The Return Counter is often the keystone to a consumer’s experience with your retail locations. It’s the proverbial fork in the road along the shopping journey, where one path leads to satisfaction and the other to frustration. It’s also where smart retailers can turn a potential loss into new revenue – and convert online shoppers into brand loyalists.
All of which makes The Return Counter critical to the success of every retailer, especially after the holidays and other big sales.
What’s it like being in the center of it all? Let’s find out and explore a day in the life of The Return Counter, told from its perspective.
It’s the day before Christmas and the store is, well, chaos! Shoppers are literally running up and down the aisles to scoop up last-minute holiday deals. People seem giddy with excitement, or perhaps extremely stressed out? Who knows? Human emotions are hard for me to comprehend.
Meanwhile, my coworkers – the hard-working employees who do such a great job this time of year –calmly ring up sales, restock shelves, and help consumers find what they need. It’s a joy to behold.
Yet all is quiet with me, The Return Counter. Our store operations manager Carol is preparing for the post-holiday return rush. Organizing my shelves, configuring the POS system, and making sure consumers have a clear view of the company return and exchange policy signage.
After all, we both know what’s coming: 13.3% of holiday sales were returned in 2020, accounting for $101 billion of merchandise. And we’ve read the same prediction from Deloitte that 2021 holiday season sales will increase 7 to 9% over 2020. (You have to keep up on trends in my line of work.)
That’s a lot of ugly sweaters coming my way. If I had fingers, I’d cross them right now.
81% of retailers expect to receive most holiday returns in January and 39% plan to hire more staff to handle the rush. By investing resources in seasonal workers, you’ll maximize the opportunity to improve service and make a strong impression on consumers making returns – many of whom are visiting your store for the first time.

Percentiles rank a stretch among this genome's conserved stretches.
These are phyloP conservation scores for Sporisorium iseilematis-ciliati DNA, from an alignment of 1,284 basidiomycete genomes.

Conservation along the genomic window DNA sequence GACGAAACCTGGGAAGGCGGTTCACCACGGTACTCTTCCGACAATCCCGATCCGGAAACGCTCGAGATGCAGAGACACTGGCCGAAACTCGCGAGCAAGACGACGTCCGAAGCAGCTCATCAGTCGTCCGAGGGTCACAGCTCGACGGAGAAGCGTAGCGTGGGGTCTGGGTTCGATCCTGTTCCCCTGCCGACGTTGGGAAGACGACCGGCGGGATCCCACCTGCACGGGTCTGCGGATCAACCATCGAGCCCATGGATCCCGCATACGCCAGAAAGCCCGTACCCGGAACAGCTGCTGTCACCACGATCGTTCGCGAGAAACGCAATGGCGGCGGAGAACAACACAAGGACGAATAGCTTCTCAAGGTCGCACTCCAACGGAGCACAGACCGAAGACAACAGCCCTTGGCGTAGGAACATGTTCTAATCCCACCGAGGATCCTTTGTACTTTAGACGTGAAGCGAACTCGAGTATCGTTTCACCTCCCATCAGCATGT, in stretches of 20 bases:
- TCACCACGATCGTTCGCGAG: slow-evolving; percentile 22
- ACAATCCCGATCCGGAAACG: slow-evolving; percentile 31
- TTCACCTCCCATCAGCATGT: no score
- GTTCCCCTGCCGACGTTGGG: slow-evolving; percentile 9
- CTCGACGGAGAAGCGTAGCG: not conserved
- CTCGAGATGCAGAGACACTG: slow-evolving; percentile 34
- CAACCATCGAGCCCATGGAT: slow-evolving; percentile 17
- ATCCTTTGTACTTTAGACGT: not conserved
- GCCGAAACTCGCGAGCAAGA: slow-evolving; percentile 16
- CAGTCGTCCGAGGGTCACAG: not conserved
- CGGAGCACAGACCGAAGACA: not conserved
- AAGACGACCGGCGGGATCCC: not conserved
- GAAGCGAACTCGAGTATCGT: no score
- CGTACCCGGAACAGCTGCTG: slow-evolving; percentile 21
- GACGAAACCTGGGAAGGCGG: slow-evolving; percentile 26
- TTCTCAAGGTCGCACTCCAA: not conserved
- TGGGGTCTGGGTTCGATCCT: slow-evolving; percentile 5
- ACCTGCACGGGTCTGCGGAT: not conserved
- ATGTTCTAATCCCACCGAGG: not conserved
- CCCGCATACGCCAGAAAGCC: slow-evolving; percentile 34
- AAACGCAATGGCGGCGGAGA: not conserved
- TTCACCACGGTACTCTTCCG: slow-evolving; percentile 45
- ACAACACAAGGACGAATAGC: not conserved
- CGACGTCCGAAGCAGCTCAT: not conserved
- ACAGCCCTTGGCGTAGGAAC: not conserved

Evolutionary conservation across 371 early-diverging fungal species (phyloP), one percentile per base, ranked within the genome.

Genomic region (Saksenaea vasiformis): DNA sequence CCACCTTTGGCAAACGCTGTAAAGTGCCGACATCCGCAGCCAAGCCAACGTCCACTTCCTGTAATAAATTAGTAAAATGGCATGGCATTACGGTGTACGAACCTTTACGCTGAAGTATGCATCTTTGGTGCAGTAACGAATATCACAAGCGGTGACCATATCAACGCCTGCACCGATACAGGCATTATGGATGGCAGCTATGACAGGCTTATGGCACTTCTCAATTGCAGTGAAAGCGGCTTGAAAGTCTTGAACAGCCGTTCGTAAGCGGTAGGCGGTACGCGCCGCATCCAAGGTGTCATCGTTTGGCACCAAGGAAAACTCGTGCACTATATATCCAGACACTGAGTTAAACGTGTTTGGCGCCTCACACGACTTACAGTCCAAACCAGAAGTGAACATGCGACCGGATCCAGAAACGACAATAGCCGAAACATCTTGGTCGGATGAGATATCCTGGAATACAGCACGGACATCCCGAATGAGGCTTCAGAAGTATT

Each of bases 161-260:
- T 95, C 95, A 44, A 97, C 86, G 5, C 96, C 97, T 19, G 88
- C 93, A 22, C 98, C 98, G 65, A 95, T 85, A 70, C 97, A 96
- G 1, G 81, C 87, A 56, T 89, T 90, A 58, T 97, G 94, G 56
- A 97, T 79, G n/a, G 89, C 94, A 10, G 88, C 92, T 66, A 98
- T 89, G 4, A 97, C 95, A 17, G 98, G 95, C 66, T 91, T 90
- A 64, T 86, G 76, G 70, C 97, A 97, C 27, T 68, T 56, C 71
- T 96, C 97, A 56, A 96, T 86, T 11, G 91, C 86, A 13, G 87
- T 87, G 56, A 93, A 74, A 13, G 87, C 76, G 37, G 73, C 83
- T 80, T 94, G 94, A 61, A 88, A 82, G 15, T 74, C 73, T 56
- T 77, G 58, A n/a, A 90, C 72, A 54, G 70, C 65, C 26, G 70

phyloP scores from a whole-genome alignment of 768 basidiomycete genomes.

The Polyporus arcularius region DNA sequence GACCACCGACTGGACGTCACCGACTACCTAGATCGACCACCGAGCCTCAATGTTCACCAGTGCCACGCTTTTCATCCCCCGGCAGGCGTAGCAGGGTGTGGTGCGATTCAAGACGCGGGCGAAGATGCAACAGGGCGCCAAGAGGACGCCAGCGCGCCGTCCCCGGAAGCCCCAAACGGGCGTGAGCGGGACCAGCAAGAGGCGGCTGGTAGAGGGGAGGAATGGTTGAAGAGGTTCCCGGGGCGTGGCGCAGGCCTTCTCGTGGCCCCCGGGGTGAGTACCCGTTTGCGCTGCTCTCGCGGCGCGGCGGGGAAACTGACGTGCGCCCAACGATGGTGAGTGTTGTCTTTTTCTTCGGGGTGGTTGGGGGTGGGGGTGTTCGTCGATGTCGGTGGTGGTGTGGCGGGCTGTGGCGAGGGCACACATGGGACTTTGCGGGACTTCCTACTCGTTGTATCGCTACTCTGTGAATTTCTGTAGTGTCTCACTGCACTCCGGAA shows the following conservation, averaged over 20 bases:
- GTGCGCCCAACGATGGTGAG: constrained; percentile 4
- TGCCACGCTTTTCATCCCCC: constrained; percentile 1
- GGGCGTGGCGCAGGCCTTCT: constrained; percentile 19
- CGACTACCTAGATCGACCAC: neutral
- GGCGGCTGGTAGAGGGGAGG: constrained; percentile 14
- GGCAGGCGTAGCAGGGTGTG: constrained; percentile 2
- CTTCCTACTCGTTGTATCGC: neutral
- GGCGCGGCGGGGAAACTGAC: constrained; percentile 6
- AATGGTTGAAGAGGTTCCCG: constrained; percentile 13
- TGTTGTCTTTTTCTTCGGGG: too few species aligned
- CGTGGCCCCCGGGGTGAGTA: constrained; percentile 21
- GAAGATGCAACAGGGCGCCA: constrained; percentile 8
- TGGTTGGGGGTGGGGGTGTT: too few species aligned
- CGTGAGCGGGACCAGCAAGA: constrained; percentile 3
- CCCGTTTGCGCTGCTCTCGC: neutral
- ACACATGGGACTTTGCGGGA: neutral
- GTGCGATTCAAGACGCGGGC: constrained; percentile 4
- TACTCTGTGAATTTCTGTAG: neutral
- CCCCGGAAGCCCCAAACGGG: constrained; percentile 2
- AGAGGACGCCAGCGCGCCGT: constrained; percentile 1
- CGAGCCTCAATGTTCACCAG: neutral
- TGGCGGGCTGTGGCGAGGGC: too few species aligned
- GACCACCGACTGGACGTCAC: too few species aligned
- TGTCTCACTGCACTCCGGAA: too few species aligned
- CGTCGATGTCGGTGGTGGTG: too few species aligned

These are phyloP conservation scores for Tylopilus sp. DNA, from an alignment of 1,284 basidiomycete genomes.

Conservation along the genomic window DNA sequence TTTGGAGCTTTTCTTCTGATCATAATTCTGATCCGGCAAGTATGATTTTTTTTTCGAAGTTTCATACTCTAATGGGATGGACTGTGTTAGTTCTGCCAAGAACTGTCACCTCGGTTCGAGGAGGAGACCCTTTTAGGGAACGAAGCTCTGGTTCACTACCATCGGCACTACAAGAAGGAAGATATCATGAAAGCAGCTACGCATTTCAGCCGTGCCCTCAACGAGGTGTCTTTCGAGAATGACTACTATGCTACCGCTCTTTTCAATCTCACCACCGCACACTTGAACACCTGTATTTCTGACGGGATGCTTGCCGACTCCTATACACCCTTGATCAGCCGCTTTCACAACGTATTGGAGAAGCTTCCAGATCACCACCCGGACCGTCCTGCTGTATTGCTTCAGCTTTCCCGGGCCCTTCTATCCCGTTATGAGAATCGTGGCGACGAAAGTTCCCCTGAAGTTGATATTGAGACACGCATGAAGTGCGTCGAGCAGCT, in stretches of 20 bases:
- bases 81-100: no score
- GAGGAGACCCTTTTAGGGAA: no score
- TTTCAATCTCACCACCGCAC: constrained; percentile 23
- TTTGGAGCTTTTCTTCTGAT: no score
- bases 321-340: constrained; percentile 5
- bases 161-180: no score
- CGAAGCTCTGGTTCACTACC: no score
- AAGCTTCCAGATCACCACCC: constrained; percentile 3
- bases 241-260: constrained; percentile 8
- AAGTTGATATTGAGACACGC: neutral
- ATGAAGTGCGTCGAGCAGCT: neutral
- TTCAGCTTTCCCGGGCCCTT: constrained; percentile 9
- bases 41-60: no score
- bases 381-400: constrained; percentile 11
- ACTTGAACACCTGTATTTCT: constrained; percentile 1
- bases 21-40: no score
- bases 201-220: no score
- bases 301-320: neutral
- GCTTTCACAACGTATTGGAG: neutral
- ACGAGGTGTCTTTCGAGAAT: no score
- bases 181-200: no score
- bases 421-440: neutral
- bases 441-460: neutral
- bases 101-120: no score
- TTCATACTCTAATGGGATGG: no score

The Big Day
The sun is just rising, and a line has already formed out the front door. I guess a lot of people want to return their holiday gifts right away and maybe pick up a bargain or two. Fortunately, our team is prepared. We’ve been training for this day for a long time. Employee-of-the-Month Franco is working returns today and Carol’s about to open the doors.
Here. We. Go….
Return 1: The first return of the day is a doozy – a bag of toys brought in by a parent and a very sad child. (With so much crying, even I understand that emotion.) Sounds like Grandma went overboard this year and forgot to include a gift receipt. Uh oh.
But like I said, we trained for this. Franco handles the return smoothly, tapping into the POS system to verify the transaction occurred, quickly identify the products in our inventory, return the merchandise, and provide an instant coupon as an incentive to buy something new. That’ll cheer up the little one.
Return 2: Oh, it’s my favorite – a BORIS! Buy-online-return-in-store transactions allow me to connect to my ecommerce side. I feel so techy, which is saying something since I’m mostly made of wood and laminate.
Even better, today’s BORIS is from a consumer in our loyalty program. It’s always nice to see old friends. Looks like her new pair of fuzzy slippers don’t fit, and Franco processes an exchange in seconds. Easy peasy. Here’s a coupon for another pair of shoes, so she’s sure to find something she likes. I love to keep our best customers shopping. She’s thrilled!